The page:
The average, RMS value, and standard deviation of a vector are related by the formula

\[\mathbf{rms}(x)^2 = \mathbf{avg}(x)^2 + \mathbf{std}(x)^2\]

\(\mathbf{rms}(x)^2\) is the mean square value of the entries of \(x\), which can be expressed as the square of the mean value, plus the mean square fluctuation of the entries of \(x\) around their mean value.


Mean return and risk. Suppose that an \(n\)-vector represents a time seris of retun on an investment, expressed as the percentage, in \(n\) time periods over some interval of time.

Its average gives the mean return over the whole interval, often shortened to its return. Its standard deviation is a measure of how variable the return is, from period to period, over the interval, i.e., how much it typically varies from its mean, and is often called the (per period) risk of the investment.

You can compare multiple investment by plotting them on a risk-return plot, which gives the mean and standard deviation of the returns of each of the investments over some interval. A desirable return history vector has high mean return and low risk; meaning that the returns in the different periods are consistently high.

import numpy as np
import matplotlib.pyplot as plt

a = np.array([2, -1, 1, 3, 2, -2])
b = np.array([3, 1, 4, -2, 4, 5])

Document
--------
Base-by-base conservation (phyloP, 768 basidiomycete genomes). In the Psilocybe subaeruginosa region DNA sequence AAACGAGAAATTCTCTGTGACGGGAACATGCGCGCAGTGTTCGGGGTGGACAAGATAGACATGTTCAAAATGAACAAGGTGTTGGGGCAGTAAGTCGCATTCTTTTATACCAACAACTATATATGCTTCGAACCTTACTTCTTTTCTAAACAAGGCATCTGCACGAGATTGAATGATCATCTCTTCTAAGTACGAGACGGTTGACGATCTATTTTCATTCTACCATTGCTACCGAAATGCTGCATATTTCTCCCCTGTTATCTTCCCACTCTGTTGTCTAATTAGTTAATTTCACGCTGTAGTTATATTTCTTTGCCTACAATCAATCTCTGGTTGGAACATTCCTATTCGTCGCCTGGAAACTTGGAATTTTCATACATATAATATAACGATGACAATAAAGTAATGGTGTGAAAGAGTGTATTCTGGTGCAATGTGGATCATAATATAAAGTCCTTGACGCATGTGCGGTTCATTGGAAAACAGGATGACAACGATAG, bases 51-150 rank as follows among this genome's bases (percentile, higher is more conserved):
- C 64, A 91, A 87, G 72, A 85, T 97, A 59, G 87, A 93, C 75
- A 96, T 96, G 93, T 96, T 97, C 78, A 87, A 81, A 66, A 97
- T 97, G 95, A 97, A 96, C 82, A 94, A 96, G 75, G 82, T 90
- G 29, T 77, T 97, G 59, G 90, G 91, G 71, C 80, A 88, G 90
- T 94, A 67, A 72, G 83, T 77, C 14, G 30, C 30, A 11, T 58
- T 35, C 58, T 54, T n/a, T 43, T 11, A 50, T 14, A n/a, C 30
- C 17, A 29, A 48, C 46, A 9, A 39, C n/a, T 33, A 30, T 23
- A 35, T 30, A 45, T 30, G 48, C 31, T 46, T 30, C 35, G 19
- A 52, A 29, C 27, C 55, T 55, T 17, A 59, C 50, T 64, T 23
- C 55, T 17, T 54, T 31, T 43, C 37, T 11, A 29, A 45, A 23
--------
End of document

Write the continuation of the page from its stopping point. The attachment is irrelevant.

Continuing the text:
c = np.array([-1, -3, 0, 2, -1, 0])
d = np.array([6, -3, 2, -8, -4, 4])

plt.plot(a, label="investment a")
plt.plot(b, label="investment b")
plt.plot(c, label="investment c")
plt.plot(d, label="investment d")
plt.legend(frameon=False, loc="best")

import pandas as pd

a = np.array([np.mean(a), np.std(a)])
b = np.array([np.mean(b), np.std(b)])
c = np.array([np.mean(c), np.std(c)])
d = np.array([np.mean(d), np.std(d)])

data = pd.DataFrame([a, b, c, d], columns=["return", "risk"])
data["investment"] = ["a", "b", "c", "d"]
##      return      risk investment
## 0  0.833333  1.771691          a
## 1  2.500000  2.362908          b
## 2 -0.500000  1.500000          c
## 3 -0.500000  4.890467          d
data.plot.scatter(x="risk", y="return")

for i, txt in enumerate(data["investment"]):
    print(i, txt)
    plt.annotate(txt, (data["risk"][i], data["return"][i]))

I found the solution to labeling scatter plots on a seven-years-old answer on Stack Overflow. The fact that that’s how you do it in Pandas and Matplotlib is shocking! I think I’ll just stick to R in the future when I get a hint that plotting in Python would be a chore.